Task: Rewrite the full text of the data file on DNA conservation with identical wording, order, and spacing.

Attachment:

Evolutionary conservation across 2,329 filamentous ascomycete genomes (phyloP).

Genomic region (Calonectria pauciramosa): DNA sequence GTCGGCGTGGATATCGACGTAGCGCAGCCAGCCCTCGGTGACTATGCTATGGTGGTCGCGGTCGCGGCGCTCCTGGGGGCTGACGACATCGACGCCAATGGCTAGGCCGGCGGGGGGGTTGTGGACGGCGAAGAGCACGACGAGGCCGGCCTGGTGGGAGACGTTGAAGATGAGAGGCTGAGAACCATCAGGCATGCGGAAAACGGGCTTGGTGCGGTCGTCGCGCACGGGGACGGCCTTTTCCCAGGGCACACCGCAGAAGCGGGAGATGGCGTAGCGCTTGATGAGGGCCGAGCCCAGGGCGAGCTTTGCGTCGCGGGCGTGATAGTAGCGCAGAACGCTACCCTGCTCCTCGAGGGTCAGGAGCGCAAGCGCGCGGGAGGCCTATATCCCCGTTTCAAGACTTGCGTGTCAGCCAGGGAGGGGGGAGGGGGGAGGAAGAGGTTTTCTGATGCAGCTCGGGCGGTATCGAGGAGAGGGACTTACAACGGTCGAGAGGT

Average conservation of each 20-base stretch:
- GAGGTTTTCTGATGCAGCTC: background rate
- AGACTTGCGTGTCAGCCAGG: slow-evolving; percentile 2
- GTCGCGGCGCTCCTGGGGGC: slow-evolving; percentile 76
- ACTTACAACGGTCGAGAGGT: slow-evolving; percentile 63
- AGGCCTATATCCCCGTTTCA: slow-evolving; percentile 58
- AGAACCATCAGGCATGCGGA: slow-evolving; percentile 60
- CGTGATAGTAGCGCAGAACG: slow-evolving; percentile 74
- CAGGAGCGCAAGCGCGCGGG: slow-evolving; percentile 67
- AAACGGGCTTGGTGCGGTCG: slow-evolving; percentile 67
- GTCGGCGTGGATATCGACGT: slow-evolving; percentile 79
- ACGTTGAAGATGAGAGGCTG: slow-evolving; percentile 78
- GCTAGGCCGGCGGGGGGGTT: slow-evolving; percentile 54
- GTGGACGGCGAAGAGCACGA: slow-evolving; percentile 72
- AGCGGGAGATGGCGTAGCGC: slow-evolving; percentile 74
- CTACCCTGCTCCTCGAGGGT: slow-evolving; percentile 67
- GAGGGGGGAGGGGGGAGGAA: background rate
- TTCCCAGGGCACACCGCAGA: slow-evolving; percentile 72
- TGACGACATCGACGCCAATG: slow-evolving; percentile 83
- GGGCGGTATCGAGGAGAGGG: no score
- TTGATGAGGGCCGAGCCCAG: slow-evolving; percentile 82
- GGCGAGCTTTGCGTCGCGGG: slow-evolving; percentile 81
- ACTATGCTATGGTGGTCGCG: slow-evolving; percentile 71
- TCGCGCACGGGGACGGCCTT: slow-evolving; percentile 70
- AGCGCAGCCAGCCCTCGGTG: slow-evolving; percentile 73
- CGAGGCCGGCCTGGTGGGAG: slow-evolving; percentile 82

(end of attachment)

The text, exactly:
Evolutionary conservation across 2,329 filamentous ascomycete genomes (phyloP).

Genomic region (Calonectria pauciramosa): DNA sequence GTCGGCGTGGATATCGACGTAGCGCAGCCAGCCCTCGGTGACTATGCTATGGTGGTCGCGGTCGCGGCGCTCCTGGGGGCTGACGACATCGACGCCAATGGCTAGGCCGGCGGGGGGGTTGTGGACGGCGAAGAGCACGACGAGGCCGGCCTGGTGGGAGACGTTGAAGATGAGAGGCTGAGAACCATCAGGCATGCGGAAAACGGGCTTGGTGCGGTCGTCGCGCACGGGGACGGCCTTTTCCCAGGGCACACCGCAGAAGCGGGAGATGGCGTAGCGCTTGATGAGGGCCGAGCCCAGGGCGAGCTTTGCGTCGCGGGCGTGATAGTAGCGCAGAACGCTACCCTGCTCCTCGAGGGTCAGGAGCGCAAGCGCGCGGGAGGCCTATATCCCCGTTTCAAGACTTGCGTGTCAGCCAGGGAGGGGGGAGGGGGGAGGAAGAGGTTTTCTGATGCAGCTCGGGCGGTATCGAGGAGAGGGACTTACAACGGTCGAGAGGT

Average conservation of each 20-base stretch:
- GAGGTTTTCTGATGCAGCTC: background rate
- AGACTTGCGTGTCAGCCAGG: slow-evolving; percentile 2
- GTCGCGGCGCTCCTGGGGGC: slow-evolving; percentile 76
- ACTTACAACGGTCGAGAGGT: slow-evolving; percentile 63
- AGGCCTATATCCCCGTTTCA: slow-evolving; percentile 58
- AGAACCATCAGGCATGCGGA: slow-evolving; percentile 60
- CGTGATAGTAGCGCAGAACG: slow-evolving; percentile 74
- CAGGAGCGCAAGCGCGCGGG: slow-evolving; percentile 67
- AAACGGGCTTGGTGCGGTCG: slow-evolving; percentile 67
- GTCGGCGTGGATATCGACGT: slow-evolving; percentile 79
- ACGTTGAAGATGAGAGGCTG: slow-evolving; percentile 78
- GCTAGGCCGGCGGGGGGGTT: slow-evolving; percentile 54
- GTGGACGGCGAAGAGCACGA: slow-evolving; percentile 72
- AGCGGGAGATGGCGTAGCGC: slow-evolving; percentile 74
- CTACCCTGCTCCTCGAGGGT: slow-evolving; percentile 67
- GAGGGGGGAGGGGGGAGGAA: background rate
- TTCCCAGGGCACACCGCAGA: slow-evolving; percentile 72
- TGACGACATCGACGCCAATG: slow-evolving; percentile 83
- GGGCGGTATCGAGGAGAGGG: no score
- TTGATGAGGGCCGAGCCCAG: slow-evolving; percentile 82
- GGCGAGCTTTGCGTCGCGGG: slow-evolving; percentile 81
- ACTATGCTATGGTGGTCGCG: slow-evolving; percentile 71
- TCGCGCACGGGGACGGCCTT: slow-evolving; percentile 70
- AGCGCAGCCAGCCCTCGGTG: slow-evolving; percentile 73
- CGAGGCCGGCCTGGTGGGAG: slow-evolving; percentile 82